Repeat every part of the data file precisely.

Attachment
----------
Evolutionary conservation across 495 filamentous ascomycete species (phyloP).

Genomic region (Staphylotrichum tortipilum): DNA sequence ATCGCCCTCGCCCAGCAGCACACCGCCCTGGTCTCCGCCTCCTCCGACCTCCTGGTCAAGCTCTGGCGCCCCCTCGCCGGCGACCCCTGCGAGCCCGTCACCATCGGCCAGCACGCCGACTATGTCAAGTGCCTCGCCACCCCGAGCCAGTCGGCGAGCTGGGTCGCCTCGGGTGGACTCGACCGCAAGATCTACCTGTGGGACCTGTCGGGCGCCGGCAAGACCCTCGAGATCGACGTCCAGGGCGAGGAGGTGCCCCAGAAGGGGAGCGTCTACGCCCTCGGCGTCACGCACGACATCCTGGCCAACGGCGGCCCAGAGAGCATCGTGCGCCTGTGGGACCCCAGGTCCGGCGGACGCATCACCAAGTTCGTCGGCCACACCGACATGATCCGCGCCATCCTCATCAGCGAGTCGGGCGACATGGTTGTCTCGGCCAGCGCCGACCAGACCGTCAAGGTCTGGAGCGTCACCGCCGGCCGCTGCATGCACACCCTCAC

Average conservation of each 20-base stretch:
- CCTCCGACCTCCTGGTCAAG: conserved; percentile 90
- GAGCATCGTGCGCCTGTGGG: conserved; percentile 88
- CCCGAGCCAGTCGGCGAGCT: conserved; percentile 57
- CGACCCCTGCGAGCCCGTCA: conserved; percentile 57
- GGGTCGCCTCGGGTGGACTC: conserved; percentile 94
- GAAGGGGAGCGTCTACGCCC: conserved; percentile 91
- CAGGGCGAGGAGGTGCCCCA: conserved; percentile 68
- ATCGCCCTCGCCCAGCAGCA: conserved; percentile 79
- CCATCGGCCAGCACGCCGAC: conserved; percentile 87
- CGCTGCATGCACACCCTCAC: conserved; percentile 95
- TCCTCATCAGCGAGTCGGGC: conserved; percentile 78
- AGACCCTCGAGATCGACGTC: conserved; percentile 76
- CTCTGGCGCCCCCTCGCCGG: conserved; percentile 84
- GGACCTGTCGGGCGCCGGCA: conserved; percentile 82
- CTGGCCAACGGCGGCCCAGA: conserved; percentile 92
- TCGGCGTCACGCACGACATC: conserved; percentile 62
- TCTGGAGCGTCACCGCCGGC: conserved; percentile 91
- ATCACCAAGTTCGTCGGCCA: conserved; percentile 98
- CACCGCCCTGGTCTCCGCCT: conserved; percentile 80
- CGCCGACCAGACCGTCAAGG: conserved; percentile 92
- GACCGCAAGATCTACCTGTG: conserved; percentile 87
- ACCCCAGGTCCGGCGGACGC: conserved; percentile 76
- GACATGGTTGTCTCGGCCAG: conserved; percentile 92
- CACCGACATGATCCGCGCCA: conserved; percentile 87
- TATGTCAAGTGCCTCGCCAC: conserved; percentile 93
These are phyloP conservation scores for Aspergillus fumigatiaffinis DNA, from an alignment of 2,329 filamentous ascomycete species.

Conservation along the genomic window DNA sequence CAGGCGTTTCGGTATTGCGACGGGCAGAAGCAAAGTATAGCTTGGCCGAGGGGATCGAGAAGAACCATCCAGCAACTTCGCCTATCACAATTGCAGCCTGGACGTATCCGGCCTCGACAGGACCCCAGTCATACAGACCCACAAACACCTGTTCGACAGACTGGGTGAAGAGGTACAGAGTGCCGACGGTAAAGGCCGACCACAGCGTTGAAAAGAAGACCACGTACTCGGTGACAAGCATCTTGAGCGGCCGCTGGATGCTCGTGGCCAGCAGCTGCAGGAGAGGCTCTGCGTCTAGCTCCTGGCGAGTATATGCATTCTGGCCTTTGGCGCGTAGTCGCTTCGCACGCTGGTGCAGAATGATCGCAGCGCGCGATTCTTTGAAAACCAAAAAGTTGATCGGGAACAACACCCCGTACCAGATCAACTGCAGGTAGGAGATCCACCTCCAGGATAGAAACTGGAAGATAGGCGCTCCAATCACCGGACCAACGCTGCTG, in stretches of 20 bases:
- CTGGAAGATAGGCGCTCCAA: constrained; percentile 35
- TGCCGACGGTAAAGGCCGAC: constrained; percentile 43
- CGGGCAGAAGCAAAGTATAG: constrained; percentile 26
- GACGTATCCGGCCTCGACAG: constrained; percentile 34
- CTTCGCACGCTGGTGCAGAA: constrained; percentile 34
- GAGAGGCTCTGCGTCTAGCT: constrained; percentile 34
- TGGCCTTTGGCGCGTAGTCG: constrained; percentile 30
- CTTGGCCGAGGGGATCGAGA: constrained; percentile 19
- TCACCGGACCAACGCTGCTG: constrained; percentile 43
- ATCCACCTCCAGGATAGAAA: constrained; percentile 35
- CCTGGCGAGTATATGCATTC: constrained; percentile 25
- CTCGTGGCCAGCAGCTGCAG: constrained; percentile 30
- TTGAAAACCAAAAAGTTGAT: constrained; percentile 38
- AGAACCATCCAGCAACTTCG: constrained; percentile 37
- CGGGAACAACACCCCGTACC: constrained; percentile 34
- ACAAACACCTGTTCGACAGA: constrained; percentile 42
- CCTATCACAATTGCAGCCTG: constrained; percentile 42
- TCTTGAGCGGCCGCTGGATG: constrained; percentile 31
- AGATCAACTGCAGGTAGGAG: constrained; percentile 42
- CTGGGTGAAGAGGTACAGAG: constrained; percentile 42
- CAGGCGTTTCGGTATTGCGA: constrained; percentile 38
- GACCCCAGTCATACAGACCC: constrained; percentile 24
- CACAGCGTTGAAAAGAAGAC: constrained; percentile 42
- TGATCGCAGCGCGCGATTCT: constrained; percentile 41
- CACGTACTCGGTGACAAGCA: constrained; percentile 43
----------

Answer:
Evolutionary conservation across 495 filamentous ascomycete species (phyloP).

Genomic region (Staphylotrichum tortipilum): DNA sequence ATCGCCCTCGCCCAGCAGCACACCGCCCTGGTCTCCGCCTCCTCCGACCTCCTGGTCAAGCTCTGGCGCCCCCTCGCCGGCGACCCCTGCGAGCCCGTCACCATCGGCCAGCACGCCGACTATGTCAAGTGCCTCGCCACCCCGAGCCAGTCGGCGAGCTGGGTCGCCTCGGGTGGACTCGACCGCAAGATCTACCTGTGGGACCTGTCGGGCGCCGGCAAGACCCTCGAGATCGACGTCCAGGGCGAGGAGGTGCCCCAGAAGGGGAGCGTCTACGCCCTCGGCGTCACGCACGACATCCTGGCCAACGGCGGCCCAGAGAGCATCGTGCGCCTGTGGGACCCCAGGTCCGGCGGACGCATCACCAAGTTCGTCGGCCACACCGACATGATCCGCGCCATCCTCATCAGCGAGTCGGGCGACATGGTTGTCTCGGCCAGCGCCGACCAGACCGTCAAGGTCTGGAGCGTCACCGCCGGCCGCTGCATGCACACCCTCAC

Average conservation of each 20-base stretch:
- CCTCCGACCTCCTGGTCAAG: conserved; percentile 90
- GAGCATCGTGCGCCTGTGGG: conserved; percentile 88
- CCCGAGCCAGTCGGCGAGCT: conserved; percentile 57
- CGACCCCTGCGAGCCCGTCA: conserved; percentile 57
- GGGTCGCCTCGGGTGGACTC: conserved; percentile 94
- GAAGGGGAGCGTCTACGCCC: conserved; percentile 91
- CAGGGCGAGGAGGTGCCCCA: conserved; percentile 68
- ATCGCCCTCGCCCAGCAGCA: conserved; percentile 79
- CCATCGGCCAGCACGCCGAC: conserved; percentile 87
- CGCTGCATGCACACCCTCAC: conserved; percentile 95
- TCCTCATCAGCGAGTCGGGC: conserved; percentile 78
- AGACCCTCGAGATCGACGTC: conserved; percentile 76
- CTCTGGCGCCCCCTCGCCGG: conserved; percentile 84
- GGACCTGTCGGGCGCCGGCA: conserved; percentile 82
- CTGGCCAACGGCGGCCCAGA: conserved; percentile 92
- TCGGCGTCACGCACGACATC: conserved; percentile 62
- TCTGGAGCGTCACCGCCGGC: conserved; percentile 91
- ATCACCAAGTTCGTCGGCCA: conserved; percentile 98
- CACCGCCCTGGTCTCCGCCT: conserved; percentile 80
- CGCCGACCAGACCGTCAAGG: conserved; percentile 92
- GACCGCAAGATCTACCTGTG: conserved; percentile 87
- ACCCCAGGTCCGGCGGACGC: conserved; percentile 76
- GACATGGTTGTCTCGGCCAG: conserved; percentile 92
- CACCGACATGATCCGCGCCA: conserved; percentile 87
- TATGTCAAGTGCCTCGCCAC: conserved; percentile 93
These are phyloP conservation scores for Aspergillus fumigatiaffinis DNA, from an alignment of 2,329 filamentous ascomycete species.

Conservation along the genomic window DNA sequence CAGGCGTTTCGGTATTGCGACGGGCAGAAGCAAAGTATAGCTTGGCCGAGGGGATCGAGAAGAACCATCCAGCAACTTCGCCTATCACAATTGCAGCCTGGACGTATCCGGCCTCGACAGGACCCCAGTCATACAGACCCACAAACACCTGTTCGACAGACTGGGTGAAGAGGTACAGAGTGCCGACGGTAAAGGCCGACCACAGCGTTGAAAAGAAGACCACGTACTCGGTGACAAGCATCTTGAGCGGCCGCTGGATGCTCGTGGCCAGCAGCTGCAGGAGAGGCTCTGCGTCTAGCTCCTGGCGAGTATATGCATTCTGGCCTTTGGCGCGTAGTCGCTTCGCACGCTGGTGCAGAATGATCGCAGCGCGCGATTCTTTGAAAACCAAAAAGTTGATCGGGAACAACACCCCGTACCAGATCAACTGCAGGTAGGAGATCCACCTCCAGGATAGAAACTGGAAGATAGGCGCTCCAATCACCGGACCAACGCTGCTG, in stretches of 20 bases:
- CTGGAAGATAGGCGCTCCAA: constrained; percentile 35
- TGCCGACGGTAAAGGCCGAC: constrained; percentile 43
- CGGGCAGAAGCAAAGTATAG: constrained; percentile 26
- GACGTATCCGGCCTCGACAG: constrained; percentile 34
- CTTCGCACGCTGGTGCAGAA: constrained; percentile 34
- GAGAGGCTCTGCGTCTAGCT: constrained; percentile 34
- TGGCCTTTGGCGCGTAGTCG: constrained; percentile 30
- CTTGGCCGAGGGGATCGAGA: constrained; percentile 19
- TCACCGGACCAACGCTGCTG: constrained; percentile 43
- ATCCACCTCCAGGATAGAAA: constrained; percentile 35
- CCTGGCGAGTATATGCATTC: constrained; percentile 25
- CTCGTGGCCAGCAGCTGCAG: constrained; percentile 30
- TTGAAAACCAAAAAGTTGAT: constrained; percentile 38
- AGAACCATCCAGCAACTTCG: constrained; percentile 37
- CGGGAACAACACCCCGTACC: constrained; percentile 34
- ACAAACACCTGTTCGACAGA: constrained; percentile 42
- CCTATCACAATTGCAGCCTG: constrained; percentile 42
- TCTTGAGCGGCCGCTGGATG: constrained; percentile 31
- AGATCAACTGCAGGTAGGAG: constrained; percentile 42
- CTGGGTGAAGAGGTACAGAG: constrained; percentile 42
- CAGGCGTTTCGGTATTGCGA: constrained; percentile 38
- GACCCCAGTCATACAGACCC: constrained; percentile 24
- CACAGCGTTGAAAAGAAGAC: constrained; percentile 42
- TGATCGCAGCGCGCGATTCT: constrained; percentile 41
- CACGTACTCGGTGACAAGCA: constrained; percentile 43